"This is all possible. All of these options are being considered in a working regime. At the same time, we're working with Transneft and counting on their mutual understanding," he said. KazMunaiGaz is awaiting the results of a tender on the sale of a 53.7 per cent share in MN that is currently controlled by YUKOS, Dorofeyev said. "Then we'll make a decision on exactly what option to use for deliveries to the oil refining complex," he said. KazMunaiGaz needs to ensure oil transportation to Butinge as part of its plan to acquire the 53.7 per cent stake in the company from YUKOS. Poland's PKN Orlen, and British-Russian joint venture TNK-BP also submitted final MN offers to YUKOS on January 27th. The Kazak company is prepared to pay 1.2 billion Euro for the stake. KazMunaiGaz announced its intentions to buy 20 per cent of MN shares from the Lithuanian government, which has a 40.66 per cent stake in the company. Transneft earlier refused to transport oil to the Butinge terminal for KazMunaiGaz, saying that the necessary changes had not been made to an intergovernmental agreement between Kazakstan and Russia. The Russian Industry and Energy ministry also does not believe it is necessary to provide KazMunaiGaz with the opportunity to transit 12 million tonnes of oil to Lithuania for the long-term.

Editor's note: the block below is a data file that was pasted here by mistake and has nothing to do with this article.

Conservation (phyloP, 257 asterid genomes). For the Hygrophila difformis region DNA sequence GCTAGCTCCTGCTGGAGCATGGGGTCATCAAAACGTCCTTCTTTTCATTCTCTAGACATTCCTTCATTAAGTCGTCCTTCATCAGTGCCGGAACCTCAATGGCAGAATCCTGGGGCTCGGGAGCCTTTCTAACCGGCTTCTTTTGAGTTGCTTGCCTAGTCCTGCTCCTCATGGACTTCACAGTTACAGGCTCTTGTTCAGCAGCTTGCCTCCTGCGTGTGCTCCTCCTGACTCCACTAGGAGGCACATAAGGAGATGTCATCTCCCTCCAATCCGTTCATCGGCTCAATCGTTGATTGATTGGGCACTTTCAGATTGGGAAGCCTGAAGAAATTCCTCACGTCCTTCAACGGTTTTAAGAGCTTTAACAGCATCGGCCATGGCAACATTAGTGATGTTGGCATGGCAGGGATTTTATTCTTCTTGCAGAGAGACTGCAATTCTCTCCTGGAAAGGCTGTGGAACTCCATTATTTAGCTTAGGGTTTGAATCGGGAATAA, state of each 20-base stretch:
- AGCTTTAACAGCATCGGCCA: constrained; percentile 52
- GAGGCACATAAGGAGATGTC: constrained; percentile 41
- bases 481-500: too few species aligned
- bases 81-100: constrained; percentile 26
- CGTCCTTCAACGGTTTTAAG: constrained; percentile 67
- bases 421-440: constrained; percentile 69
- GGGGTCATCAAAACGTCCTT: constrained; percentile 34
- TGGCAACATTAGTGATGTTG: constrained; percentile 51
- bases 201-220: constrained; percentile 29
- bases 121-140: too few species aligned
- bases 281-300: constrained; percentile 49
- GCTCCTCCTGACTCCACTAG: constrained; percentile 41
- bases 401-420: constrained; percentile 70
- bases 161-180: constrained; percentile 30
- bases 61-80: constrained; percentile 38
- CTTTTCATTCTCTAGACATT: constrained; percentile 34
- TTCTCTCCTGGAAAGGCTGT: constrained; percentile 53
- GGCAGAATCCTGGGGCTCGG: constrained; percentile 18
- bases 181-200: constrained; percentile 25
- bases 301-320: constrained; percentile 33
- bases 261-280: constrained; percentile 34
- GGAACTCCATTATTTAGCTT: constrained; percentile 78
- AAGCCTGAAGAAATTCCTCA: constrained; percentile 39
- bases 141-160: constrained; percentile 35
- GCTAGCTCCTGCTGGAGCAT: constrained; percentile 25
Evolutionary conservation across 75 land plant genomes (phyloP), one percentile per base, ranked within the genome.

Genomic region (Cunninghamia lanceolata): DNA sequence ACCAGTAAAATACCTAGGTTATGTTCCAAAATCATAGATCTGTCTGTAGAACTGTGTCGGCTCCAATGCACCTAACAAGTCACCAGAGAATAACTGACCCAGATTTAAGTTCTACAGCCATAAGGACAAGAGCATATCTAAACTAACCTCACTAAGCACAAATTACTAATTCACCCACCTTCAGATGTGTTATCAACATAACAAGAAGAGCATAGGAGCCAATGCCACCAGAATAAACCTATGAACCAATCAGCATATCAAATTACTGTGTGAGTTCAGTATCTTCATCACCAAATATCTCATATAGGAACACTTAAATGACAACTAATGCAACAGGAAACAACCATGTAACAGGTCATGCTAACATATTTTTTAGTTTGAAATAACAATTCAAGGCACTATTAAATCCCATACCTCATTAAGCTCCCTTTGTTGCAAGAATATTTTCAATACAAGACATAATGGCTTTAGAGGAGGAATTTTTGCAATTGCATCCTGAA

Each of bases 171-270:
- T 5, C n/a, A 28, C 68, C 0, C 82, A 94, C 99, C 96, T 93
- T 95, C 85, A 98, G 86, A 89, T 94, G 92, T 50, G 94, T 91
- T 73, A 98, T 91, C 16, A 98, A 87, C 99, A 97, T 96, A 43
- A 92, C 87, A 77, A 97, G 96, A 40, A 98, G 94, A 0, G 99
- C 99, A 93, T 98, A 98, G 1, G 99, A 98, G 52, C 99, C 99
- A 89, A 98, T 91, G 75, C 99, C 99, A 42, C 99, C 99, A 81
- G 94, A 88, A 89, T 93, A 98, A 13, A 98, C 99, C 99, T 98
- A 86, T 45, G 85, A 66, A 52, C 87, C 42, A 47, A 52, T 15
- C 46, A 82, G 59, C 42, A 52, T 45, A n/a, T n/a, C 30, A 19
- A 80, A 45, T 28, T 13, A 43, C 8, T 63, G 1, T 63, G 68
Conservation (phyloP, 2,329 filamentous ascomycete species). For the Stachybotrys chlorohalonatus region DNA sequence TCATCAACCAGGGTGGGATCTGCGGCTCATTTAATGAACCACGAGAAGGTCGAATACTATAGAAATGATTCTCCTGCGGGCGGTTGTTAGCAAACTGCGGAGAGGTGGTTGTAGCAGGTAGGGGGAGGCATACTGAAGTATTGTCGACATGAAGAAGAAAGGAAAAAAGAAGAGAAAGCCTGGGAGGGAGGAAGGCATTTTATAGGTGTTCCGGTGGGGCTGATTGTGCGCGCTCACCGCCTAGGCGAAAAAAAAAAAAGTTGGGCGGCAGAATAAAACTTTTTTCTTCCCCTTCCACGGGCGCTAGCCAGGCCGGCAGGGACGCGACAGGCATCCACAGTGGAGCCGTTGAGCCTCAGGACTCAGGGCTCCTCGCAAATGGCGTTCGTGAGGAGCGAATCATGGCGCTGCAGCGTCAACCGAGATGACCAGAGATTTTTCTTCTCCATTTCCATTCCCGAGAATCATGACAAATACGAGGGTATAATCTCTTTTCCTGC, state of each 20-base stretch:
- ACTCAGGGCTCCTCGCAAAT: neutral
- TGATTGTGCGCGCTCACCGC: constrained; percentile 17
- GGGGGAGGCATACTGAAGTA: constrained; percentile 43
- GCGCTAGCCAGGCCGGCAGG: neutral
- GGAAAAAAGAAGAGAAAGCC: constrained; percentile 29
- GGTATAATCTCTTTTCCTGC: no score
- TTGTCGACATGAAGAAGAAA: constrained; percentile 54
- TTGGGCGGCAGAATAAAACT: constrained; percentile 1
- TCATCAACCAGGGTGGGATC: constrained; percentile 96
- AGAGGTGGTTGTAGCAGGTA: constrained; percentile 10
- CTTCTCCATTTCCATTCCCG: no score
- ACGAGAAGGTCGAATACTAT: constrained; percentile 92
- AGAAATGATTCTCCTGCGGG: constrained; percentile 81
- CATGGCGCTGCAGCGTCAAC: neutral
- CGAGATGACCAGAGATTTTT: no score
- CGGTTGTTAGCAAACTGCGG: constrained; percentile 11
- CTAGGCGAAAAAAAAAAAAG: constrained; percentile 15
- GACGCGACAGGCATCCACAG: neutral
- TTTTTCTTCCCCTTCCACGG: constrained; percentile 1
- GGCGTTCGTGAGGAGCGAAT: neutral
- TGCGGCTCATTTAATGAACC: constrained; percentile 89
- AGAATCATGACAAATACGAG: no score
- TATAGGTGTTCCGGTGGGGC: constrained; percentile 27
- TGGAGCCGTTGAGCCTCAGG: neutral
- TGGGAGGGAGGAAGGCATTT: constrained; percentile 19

Mazeikiu Nafta includes the Mazeikiu refinery, which has projected capacity of up to 12 million tonnes of oil per year, the Butinge oil terminal, which has capacity of eight million tonnes of oil per year, and Lithuanian oil pipelines.

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Lithuanian brewery Ragutis increases cider sales 

The sale of Kaunas-based brewery Ragutis' canned cider, Fizz, grew by 10 times in the fourth quarter of 2005 as compared to the same period in 2004. From October to December last year, the company sold 357,000 litres, whereas only 35,000 litres of cider was sold over the same period in 2004, New Europe reported.
Yet Lithuania still consumes less cider than the neighbouring countries. Dalius Rutkauskas, marketing director of Ragutis said, "The success of the last year surpassed all our expectations. June and July alone accounted for 38 per cent of all annual cider sales. We think that this year the cider market will expand by 40 per cent.

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Sales of Lithuanian tour operator Novatours up by 200%